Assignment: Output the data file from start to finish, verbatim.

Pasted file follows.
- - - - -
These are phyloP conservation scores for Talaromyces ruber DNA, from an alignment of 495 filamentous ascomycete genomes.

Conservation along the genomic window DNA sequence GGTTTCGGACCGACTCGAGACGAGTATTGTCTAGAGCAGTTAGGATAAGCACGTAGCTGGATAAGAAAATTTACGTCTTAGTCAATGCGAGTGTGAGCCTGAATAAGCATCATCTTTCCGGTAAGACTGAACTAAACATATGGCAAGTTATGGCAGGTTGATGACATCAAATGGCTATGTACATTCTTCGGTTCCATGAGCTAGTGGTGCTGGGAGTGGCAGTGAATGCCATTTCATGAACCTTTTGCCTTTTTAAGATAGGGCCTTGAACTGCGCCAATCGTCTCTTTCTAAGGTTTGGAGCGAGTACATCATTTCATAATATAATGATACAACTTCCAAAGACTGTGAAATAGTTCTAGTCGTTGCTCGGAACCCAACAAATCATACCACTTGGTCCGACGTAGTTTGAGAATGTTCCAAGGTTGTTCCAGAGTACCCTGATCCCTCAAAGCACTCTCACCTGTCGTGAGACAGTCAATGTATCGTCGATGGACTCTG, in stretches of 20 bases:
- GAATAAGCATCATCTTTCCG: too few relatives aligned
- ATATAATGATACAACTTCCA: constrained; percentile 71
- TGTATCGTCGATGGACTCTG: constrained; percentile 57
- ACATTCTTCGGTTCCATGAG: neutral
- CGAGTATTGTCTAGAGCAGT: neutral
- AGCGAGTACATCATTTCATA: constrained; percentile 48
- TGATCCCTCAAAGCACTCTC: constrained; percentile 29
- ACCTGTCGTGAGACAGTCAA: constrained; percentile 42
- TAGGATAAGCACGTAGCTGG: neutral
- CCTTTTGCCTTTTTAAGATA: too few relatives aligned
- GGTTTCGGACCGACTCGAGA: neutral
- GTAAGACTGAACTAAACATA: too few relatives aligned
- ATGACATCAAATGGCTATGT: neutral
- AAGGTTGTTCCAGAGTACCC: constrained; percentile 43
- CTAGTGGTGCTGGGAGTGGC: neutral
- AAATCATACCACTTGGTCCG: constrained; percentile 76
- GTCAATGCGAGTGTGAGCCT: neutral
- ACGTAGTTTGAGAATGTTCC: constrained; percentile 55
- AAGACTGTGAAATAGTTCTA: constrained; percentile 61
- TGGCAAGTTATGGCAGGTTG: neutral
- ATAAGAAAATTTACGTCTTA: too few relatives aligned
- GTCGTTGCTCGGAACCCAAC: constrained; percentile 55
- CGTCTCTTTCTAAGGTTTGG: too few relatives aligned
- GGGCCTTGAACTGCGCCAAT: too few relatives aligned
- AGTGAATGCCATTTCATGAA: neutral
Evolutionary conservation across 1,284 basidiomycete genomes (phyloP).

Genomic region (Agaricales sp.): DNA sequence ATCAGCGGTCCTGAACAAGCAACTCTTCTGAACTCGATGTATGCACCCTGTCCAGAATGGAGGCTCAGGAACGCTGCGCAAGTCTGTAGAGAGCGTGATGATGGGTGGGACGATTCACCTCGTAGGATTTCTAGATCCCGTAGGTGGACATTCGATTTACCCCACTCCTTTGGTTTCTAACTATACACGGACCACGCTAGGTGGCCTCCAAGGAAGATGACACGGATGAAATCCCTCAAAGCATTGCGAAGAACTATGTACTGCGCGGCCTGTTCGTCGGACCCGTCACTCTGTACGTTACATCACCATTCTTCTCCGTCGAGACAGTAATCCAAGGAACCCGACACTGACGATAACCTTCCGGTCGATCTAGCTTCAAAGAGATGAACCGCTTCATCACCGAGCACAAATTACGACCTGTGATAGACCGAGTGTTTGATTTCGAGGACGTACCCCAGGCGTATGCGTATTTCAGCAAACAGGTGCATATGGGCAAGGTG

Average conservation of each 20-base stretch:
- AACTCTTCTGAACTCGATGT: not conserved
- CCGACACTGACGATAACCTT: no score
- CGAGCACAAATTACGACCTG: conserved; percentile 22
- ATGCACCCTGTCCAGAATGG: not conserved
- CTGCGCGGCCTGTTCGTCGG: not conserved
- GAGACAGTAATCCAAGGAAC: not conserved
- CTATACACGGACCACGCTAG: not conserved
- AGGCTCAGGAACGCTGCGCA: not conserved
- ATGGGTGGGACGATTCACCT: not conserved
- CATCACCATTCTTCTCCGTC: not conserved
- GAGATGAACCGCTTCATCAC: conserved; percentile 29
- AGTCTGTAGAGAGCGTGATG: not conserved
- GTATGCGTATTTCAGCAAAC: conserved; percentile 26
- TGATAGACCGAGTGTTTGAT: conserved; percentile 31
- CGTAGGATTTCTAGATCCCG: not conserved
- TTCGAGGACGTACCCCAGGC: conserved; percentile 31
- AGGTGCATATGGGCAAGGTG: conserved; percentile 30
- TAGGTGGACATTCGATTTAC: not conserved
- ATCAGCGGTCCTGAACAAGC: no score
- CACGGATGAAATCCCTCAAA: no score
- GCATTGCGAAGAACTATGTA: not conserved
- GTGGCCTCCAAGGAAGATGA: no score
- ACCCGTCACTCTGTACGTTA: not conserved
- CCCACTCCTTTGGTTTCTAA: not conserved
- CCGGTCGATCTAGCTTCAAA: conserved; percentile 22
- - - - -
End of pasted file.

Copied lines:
These are phyloP conservation scores for Talaromyces ruber DNA, from an alignment of 495 filamentous ascomycete genomes.

Conservation along the genomic window DNA sequence GGTTTCGGACCGACTCGAGACGAGTATTGTCTAGAGCAGTTAGGATAAGCACGTAGCTGGATAAGAAAATTTACGTCTTAGTCAATGCGAGTGTGAGCCTGAATAAGCATCATCTTTCCGGTAAGACTGAACTAAACATATGGCAAGTTATGGCAGGTTGATGACATCAAATGGCTATGTACATTCTTCGGTTCCATGAGCTAGTGGTGCTGGGAGTGGCAGTGAATGCCATTTCATGAACCTTTTGCCTTTTTAAGATAGGGCCTTGAACTGCGCCAATCGTCTCTTTCTAAGGTTTGGAGCGAGTACATCATTTCATAATATAATGATACAACTTCCAAAGACTGTGAAATAGTTCTAGTCGTTGCTCGGAACCCAACAAATCATACCACTTGGTCCGACGTAGTTTGAGAATGTTCCAAGGTTGTTCCAGAGTACCCTGATCCCTCAAAGCACTCTCACCTGTCGTGAGACAGTCAATGTATCGTCGATGGACTCTG, in stretches of 20 bases:
- GAATAAGCATCATCTTTCCG: too few relatives aligned
- ATATAATGATACAACTTCCA: constrained; percentile 71
- TGTATCGTCGATGGACTCTG: constrained; percentile 57
- ACATTCTTCGGTTCCATGAG: neutral
- CGAGTATTGTCTAGAGCAGT: neutral
- AGCGAGTACATCATTTCATA: constrained; percentile 48
- TGATCCCTCAAAGCACTCTC: constrained; percentile 29
- ACCTGTCGTGAGACAGTCAA: constrained; percentile 42
- TAGGATAAGCACGTAGCTGG: neutral
- CCTTTTGCCTTTTTAAGATA: too few relatives aligned
- GGTTTCGGACCGACTCGAGA: neutral
- GTAAGACTGAACTAAACATA: too few relatives aligned
- ATGACATCAAATGGCTATGT: neutral
- AAGGTTGTTCCAGAGTACCC: constrained; percentile 43
- CTAGTGGTGCTGGGAGTGGC: neutral
- AAATCATACCACTTGGTCCG: constrained; percentile 76
- GTCAATGCGAGTGTGAGCCT: neutral
- ACGTAGTTTGAGAATGTTCC: constrained; percentile 55
- AAGACTGTGAAATAGTTCTA: constrained; percentile 61
- TGGCAAGTTATGGCAGGTTG: neutral
- ATAAGAAAATTTACGTCTTA: too few relatives aligned
- GTCGTTGCTCGGAACCCAAC: constrained; percentile 55
- CGTCTCTTTCTAAGGTTTGG: too few relatives aligned
- GGGCCTTGAACTGCGCCAAT: too few relatives aligned
- AGTGAATGCCATTTCATGAA: neutral
Evolutionary conservation across 1,284 basidiomycete genomes (phyloP).

Genomic region (Agaricales sp.): DNA sequence ATCAGCGGTCCTGAACAAGCAACTCTTCTGAACTCGATGTATGCACCCTGTCCAGAATGGAGGCTCAGGAACGCTGCGCAAGTCTGTAGAGAGCGTGATGATGGGTGGGACGATTCACCTCGTAGGATTTCTAGATCCCGTAGGTGGACATTCGATTTACCCCACTCCTTTGGTTTCTAACTATACACGGACCACGCTAGGTGGCCTCCAAGGAAGATGACACGGATGAAATCCCTCAAAGCATTGCGAAGAACTATGTACTGCGCGGCCTGTTCGTCGGACCCGTCACTCTGTACGTTACATCACCATTCTTCTCCGTCGAGACAGTAATCCAAGGAACCCGACACTGACGATAACCTTCCGGTCGATCTAGCTTCAAAGAGATGAACCGCTTCATCACCGAGCACAAATTACGACCTGTGATAGACCGAGTGTTTGATTTCGAGGACGTACCCCAGGCGTATGCGTATTTCAGCAAACAGGTGCATATGGGCAAGGTG

Average conservation of each 20-base stretch:
- AACTCTTCTGAACTCGATGT: not conserved
- CCGACACTGACGATAACCTT: no score
- CGAGCACAAATTACGACCTG: conserved; percentile 22
- ATGCACCCTGTCCAGAATGG: not conserved
- CTGCGCGGCCTGTTCGTCGG: not conserved
- GAGACAGTAATCCAAGGAAC: not conserved
- CTATACACGGACCACGCTAG: not conserved
- AGGCTCAGGAACGCTGCGCA: not conserved
- ATGGGTGGGACGATTCACCT: not conserved
- CATCACCATTCTTCTCCGTC: not conserved
- GAGATGAACCGCTTCATCAC: conserved; percentile 29
- AGTCTGTAGAGAGCGTGATG: not conserved
- GTATGCGTATTTCAGCAAAC: conserved; percentile 26
- TGATAGACCGAGTGTTTGAT: conserved; percentile 31
- CGTAGGATTTCTAGATCCCG: not conserved
- TTCGAGGACGTACCCCAGGC: conserved; percentile 31
- AGGTGCATATGGGCAAGGTG: conserved; percentile 30
- TAGGTGGACATTCGATTTAC: not conserved
- ATCAGCGGTCCTGAACAAGC: no score
- CACGGATGAAATCCCTCAAA: no score
- GCATTGCGAAGAACTATGTA: not conserved
- GTGGCCTCCAAGGAAGATGA: no score
- ACCCGTCACTCTGTACGTTA: not conserved
- CCCACTCCTTTGGTTTCTAA: not conserved
- CCGGTCGATCTAGCTTCAAA: conserved; percentile 22